I still wasn’t able to create a RAID, though. I tried twice using six HGST 3TB drives and three times using nine WD Red 2TB drives (from a RAID on my previous PC). Each time I encountered partition errors, RAW format RAIDs and disks, and bad sectors on some of the disks. I discovered that Windows chkdsk (Check Disk) is a superficial utility that may approve a disk as OK that still has bad sectors on it. However, I discovered some free utilities that though slower are far more thorough than chkdsk. I used DiskGenius and WD Data Lifeguard Diagnostic for Windows (and for those with Seagate disks, there is also Seatools by Seagate (but may not work on non-Seagate drives)). (WD Lifeguard Diagnostic has also recently been replaced by another product but it’s only for SSDs).
After five unsuccessful attempt to create the RAID and losing some disks, I gave up and returned the RAID enclosure. Instead I am backing up to additional single hard drives located inside my PC. This only makes sense because I also backup to the Cloud using CrashPlan for Small Business. Otherwise, in the event of a fire, I would lose all my files. (I also have local backups to external disks using a disk caddy but that doesn’t get updated very often).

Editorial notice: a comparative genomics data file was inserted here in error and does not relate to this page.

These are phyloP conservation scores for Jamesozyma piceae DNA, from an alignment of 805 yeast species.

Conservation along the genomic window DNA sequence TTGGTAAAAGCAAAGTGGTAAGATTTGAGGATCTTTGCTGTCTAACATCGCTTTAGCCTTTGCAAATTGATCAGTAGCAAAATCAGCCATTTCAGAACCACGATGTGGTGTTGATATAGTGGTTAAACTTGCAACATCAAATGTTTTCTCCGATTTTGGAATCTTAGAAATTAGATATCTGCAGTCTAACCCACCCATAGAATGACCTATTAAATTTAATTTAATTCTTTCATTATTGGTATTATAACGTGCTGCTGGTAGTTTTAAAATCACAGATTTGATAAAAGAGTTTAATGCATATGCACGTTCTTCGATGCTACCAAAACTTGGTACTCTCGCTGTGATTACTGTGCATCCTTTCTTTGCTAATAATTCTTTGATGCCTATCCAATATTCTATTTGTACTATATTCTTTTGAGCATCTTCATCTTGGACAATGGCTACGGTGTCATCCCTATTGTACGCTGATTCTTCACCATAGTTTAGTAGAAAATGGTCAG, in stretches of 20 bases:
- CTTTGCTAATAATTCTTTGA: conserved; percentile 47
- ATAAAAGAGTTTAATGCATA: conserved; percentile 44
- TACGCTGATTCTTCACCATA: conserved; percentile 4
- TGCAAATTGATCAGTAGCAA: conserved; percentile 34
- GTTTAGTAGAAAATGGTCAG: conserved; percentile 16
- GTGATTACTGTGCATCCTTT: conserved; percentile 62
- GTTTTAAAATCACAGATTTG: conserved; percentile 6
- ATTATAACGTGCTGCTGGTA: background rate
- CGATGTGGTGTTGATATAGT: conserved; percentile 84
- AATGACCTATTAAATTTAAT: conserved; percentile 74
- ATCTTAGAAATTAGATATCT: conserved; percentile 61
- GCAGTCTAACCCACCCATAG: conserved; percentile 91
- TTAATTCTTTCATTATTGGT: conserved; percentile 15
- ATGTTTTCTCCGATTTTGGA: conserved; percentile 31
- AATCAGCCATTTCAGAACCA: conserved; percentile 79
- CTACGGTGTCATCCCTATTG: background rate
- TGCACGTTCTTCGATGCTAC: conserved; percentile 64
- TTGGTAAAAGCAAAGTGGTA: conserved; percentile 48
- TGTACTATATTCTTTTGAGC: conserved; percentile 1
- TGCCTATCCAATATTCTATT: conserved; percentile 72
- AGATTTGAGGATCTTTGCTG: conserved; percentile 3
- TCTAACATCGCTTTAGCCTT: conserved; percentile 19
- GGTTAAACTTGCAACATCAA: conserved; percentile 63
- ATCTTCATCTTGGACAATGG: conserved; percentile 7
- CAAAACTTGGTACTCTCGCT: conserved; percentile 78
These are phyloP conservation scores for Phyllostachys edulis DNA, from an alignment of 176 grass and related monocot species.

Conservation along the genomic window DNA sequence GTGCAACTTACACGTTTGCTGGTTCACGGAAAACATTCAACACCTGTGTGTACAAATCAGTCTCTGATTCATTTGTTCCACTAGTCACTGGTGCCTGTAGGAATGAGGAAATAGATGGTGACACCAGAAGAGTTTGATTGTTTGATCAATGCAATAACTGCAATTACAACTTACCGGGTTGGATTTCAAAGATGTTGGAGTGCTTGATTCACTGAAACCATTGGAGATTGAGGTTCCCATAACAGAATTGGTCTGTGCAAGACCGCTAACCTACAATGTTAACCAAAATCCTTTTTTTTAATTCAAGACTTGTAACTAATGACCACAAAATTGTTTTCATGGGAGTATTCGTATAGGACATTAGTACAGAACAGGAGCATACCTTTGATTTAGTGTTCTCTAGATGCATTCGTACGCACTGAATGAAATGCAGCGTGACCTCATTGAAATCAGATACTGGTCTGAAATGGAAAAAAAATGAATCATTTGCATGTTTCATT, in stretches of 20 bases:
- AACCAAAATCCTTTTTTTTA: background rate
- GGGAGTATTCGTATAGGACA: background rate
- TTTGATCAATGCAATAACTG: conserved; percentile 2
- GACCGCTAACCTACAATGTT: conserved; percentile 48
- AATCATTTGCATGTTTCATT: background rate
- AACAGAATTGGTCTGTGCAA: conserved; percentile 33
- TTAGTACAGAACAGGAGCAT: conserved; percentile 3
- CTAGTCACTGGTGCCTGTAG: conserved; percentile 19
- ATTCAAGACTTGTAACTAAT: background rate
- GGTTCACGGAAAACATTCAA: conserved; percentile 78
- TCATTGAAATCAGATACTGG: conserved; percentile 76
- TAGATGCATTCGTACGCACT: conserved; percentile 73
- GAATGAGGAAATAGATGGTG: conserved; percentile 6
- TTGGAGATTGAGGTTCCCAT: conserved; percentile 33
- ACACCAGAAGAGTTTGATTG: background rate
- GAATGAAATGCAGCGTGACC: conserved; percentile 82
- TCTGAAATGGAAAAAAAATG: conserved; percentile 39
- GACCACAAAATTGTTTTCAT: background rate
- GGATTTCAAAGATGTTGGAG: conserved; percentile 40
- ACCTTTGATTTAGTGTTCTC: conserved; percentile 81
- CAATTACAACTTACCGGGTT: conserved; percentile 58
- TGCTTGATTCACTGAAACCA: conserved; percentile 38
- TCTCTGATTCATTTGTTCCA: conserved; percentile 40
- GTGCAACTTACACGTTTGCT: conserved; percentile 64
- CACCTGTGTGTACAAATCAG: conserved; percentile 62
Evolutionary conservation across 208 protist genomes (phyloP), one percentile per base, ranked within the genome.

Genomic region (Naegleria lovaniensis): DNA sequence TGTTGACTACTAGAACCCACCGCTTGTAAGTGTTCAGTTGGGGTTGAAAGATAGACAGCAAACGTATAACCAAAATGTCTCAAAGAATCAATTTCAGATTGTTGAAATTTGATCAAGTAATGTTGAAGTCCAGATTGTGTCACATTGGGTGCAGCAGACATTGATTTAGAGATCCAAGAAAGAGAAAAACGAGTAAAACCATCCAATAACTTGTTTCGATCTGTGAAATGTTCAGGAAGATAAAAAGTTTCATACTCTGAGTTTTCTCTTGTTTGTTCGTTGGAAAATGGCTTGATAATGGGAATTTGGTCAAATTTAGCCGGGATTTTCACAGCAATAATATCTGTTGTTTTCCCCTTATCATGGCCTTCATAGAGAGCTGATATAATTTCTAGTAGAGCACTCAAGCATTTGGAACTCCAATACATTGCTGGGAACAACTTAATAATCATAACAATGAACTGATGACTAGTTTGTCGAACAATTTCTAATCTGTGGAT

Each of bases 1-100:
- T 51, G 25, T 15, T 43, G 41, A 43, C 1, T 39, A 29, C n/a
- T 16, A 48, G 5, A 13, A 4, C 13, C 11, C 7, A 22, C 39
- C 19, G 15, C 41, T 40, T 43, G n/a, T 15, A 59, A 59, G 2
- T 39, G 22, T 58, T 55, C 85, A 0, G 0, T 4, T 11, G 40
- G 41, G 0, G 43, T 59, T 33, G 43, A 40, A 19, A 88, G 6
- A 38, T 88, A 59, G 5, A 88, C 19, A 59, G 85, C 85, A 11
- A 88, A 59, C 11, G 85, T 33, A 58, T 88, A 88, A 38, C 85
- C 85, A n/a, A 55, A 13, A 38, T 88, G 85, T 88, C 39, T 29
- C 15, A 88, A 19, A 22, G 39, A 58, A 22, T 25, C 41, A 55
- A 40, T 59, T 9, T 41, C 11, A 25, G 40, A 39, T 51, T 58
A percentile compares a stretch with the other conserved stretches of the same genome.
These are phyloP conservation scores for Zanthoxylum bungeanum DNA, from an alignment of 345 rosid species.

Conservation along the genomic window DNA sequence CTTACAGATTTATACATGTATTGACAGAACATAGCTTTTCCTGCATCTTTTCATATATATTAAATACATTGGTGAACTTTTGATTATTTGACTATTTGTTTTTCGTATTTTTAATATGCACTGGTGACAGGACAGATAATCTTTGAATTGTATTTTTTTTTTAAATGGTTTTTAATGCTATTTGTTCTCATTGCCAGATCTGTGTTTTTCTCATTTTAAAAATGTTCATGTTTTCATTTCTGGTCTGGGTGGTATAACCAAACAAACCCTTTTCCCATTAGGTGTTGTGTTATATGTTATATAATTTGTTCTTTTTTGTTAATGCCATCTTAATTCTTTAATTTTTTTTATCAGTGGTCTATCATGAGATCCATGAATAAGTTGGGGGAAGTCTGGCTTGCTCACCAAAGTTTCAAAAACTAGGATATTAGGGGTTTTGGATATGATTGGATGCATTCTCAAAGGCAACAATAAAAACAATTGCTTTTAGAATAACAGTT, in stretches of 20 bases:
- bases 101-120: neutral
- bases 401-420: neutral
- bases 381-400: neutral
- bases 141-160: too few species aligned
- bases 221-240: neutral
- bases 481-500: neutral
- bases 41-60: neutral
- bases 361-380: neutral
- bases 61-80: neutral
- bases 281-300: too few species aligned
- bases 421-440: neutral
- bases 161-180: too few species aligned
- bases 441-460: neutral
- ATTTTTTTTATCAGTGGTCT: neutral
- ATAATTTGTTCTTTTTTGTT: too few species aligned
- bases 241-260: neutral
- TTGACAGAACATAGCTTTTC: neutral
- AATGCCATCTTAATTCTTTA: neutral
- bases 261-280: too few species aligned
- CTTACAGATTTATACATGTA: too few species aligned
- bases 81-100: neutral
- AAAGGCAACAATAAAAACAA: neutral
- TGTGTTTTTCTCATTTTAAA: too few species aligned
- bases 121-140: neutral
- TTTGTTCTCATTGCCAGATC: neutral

I ended up with two dead HGST 3TB hard drives out of six and five dead WD Reds out of nine. The HGST drives may well have been killed by the Drobo. The Drobo’s startup loop meant it kept starting up and closing down, so that the hard drives were repeatedly waking up and crashing, which could well have caused physical damage and made some of them unusable.